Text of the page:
How does organic farming work?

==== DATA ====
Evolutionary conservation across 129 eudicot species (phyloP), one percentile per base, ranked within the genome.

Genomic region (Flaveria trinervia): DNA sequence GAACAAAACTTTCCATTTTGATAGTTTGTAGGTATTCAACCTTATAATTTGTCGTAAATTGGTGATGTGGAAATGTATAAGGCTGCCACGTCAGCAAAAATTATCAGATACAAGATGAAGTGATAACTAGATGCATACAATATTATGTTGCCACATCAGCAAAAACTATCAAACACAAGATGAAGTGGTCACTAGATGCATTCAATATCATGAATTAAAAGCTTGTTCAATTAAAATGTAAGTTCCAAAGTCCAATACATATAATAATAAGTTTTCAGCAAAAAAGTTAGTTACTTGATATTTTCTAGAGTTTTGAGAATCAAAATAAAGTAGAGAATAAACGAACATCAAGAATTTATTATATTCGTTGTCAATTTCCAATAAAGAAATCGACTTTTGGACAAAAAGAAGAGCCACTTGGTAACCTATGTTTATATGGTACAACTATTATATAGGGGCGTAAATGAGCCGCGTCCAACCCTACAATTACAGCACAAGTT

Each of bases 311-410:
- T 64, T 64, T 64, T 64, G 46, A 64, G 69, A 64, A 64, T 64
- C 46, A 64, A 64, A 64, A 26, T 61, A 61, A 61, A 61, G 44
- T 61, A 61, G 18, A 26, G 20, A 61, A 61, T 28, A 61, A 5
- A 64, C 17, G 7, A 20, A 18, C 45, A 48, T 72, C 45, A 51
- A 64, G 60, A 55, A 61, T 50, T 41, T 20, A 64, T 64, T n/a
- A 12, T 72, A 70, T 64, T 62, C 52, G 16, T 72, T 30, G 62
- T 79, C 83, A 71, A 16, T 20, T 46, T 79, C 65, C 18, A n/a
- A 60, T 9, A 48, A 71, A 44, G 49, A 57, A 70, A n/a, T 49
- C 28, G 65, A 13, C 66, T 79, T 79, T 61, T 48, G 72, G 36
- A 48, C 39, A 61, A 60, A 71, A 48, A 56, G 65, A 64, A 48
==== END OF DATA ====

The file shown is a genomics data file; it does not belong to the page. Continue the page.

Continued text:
The regulations for organic farming and animal husbandry are contained in EC Reg. 834/07 and EC Reg. 889/08, which contain the general principles, fields and methods of application of organic farming and animal husbandry, as well as the list of substances that may be used. An organic livestock farm cannot contain more than 3,000 laying hens or 4,800 broilers per house (shed). As in free-range, in an organic farm the chickens also have access to an outdoor area (in Canada organic is indoors because it is too cold there in winter). They therefore have more space and can experience more ‘natural’ conditions. In organic farming, phytotherapeutic products such as plant extracts, homeopathic products and trace elements can be used. Allopathic medicines (a system of treatment that uses medicines that forcibly produce in the organism into which they are introduced a state opposite to the disease state) and antibiotics may only be used under the supervision of a veterinarian and only if they serve to reduce the animal’s suffering. The products used for organic livestock feed must come from at least 30% organic cultivation. One of the advantages of organic chicken farming is the better quality of life for the animals, which are free to roam freely in the open air in an area with few animals and vegetation. One of the negative aspects of organic chicken is the selling price of the final product, which is higher than for conventional products. The selling price may even double, but it is justified by a higher production cost, more investment needed to maintain production and more intensive and tiring work.